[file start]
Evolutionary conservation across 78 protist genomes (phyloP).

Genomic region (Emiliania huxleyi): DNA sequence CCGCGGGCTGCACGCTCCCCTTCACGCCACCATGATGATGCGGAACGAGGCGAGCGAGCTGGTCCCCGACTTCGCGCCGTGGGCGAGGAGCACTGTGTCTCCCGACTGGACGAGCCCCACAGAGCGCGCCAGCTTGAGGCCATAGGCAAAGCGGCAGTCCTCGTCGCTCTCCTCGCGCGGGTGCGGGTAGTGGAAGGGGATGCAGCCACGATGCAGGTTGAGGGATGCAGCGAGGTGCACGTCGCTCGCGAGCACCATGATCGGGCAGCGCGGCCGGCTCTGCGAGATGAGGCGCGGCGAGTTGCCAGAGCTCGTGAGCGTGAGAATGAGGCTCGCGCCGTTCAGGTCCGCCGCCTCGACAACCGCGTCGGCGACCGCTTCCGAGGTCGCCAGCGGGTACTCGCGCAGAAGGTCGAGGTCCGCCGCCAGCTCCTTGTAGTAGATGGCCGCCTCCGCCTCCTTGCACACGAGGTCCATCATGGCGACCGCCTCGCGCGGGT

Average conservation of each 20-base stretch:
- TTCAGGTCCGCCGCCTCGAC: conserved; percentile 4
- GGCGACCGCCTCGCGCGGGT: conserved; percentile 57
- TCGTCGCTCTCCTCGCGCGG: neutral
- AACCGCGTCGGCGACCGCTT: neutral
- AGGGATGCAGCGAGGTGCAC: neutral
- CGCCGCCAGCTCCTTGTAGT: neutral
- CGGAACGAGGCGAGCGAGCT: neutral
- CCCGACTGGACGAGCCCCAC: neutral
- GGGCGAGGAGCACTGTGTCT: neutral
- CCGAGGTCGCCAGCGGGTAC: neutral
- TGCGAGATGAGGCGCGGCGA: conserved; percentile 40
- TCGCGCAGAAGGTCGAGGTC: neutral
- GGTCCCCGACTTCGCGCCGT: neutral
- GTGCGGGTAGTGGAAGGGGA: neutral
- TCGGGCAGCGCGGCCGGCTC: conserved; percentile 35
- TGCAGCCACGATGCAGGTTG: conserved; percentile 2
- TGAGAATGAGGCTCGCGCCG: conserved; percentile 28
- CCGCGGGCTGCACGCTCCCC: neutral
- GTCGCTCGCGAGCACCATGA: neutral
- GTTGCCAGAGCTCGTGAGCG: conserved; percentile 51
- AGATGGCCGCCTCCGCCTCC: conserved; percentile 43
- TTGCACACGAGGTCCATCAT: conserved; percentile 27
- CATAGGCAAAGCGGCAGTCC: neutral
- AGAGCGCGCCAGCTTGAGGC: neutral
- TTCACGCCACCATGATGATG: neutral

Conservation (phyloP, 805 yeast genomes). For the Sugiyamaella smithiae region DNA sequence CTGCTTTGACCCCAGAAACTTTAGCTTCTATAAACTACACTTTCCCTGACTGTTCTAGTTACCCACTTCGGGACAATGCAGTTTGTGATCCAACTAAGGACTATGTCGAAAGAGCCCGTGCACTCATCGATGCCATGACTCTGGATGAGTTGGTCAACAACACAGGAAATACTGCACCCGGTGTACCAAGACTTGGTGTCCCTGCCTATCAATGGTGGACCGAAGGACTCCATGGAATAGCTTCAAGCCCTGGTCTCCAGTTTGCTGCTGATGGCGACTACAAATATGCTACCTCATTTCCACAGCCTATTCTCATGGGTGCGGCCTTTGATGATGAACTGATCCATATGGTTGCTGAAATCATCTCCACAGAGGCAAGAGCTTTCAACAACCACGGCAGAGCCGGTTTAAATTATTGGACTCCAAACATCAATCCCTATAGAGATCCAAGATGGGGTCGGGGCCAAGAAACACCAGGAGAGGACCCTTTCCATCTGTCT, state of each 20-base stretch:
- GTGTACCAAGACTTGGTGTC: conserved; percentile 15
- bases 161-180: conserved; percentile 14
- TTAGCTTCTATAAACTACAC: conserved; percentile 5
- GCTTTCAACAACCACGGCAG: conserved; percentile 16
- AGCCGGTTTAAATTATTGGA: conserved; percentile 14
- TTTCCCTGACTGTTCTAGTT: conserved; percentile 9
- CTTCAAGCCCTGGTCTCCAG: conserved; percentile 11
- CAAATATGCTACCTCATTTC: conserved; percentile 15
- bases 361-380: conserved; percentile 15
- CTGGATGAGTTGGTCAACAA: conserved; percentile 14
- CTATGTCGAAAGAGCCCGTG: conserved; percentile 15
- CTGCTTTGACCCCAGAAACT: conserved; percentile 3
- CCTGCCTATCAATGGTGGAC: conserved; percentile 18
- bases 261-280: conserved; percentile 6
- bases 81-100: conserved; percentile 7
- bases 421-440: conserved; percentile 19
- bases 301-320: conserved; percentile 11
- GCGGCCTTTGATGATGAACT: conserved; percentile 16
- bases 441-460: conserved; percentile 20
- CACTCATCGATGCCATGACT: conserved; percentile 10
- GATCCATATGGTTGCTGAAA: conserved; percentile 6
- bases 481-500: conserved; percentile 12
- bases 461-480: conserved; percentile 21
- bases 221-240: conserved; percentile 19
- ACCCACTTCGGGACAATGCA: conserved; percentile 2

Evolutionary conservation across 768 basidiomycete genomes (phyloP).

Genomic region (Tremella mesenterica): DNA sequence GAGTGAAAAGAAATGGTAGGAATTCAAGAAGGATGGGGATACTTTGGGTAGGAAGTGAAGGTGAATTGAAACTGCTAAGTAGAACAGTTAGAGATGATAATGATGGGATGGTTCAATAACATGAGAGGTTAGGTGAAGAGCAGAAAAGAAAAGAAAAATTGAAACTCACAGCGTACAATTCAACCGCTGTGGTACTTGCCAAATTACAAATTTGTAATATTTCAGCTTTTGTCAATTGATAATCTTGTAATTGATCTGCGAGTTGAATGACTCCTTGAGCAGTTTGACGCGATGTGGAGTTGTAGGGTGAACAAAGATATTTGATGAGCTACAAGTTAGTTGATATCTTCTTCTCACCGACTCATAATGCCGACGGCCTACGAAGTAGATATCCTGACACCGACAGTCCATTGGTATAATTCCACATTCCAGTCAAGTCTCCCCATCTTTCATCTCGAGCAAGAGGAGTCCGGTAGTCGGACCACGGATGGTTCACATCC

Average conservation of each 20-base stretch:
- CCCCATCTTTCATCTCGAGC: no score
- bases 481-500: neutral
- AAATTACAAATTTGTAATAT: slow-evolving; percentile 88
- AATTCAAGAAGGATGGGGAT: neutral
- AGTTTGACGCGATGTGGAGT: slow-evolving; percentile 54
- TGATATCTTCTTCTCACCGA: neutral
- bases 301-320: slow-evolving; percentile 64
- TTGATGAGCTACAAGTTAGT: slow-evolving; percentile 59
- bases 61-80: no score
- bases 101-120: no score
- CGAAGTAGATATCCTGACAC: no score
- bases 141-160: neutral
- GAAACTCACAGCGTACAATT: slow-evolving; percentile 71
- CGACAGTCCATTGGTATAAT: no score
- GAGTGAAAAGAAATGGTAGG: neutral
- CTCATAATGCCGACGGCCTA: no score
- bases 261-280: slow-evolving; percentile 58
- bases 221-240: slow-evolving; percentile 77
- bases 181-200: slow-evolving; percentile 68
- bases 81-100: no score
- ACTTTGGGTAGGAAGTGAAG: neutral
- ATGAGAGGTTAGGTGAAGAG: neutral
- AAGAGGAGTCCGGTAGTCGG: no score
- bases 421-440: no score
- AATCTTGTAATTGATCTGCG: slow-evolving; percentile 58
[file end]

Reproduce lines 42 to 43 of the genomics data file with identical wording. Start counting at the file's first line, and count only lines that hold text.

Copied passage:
- CCTGCCTATCAATGGTGGAC: conserved; percentile 18
- bases 261-280: conserved; percentile 6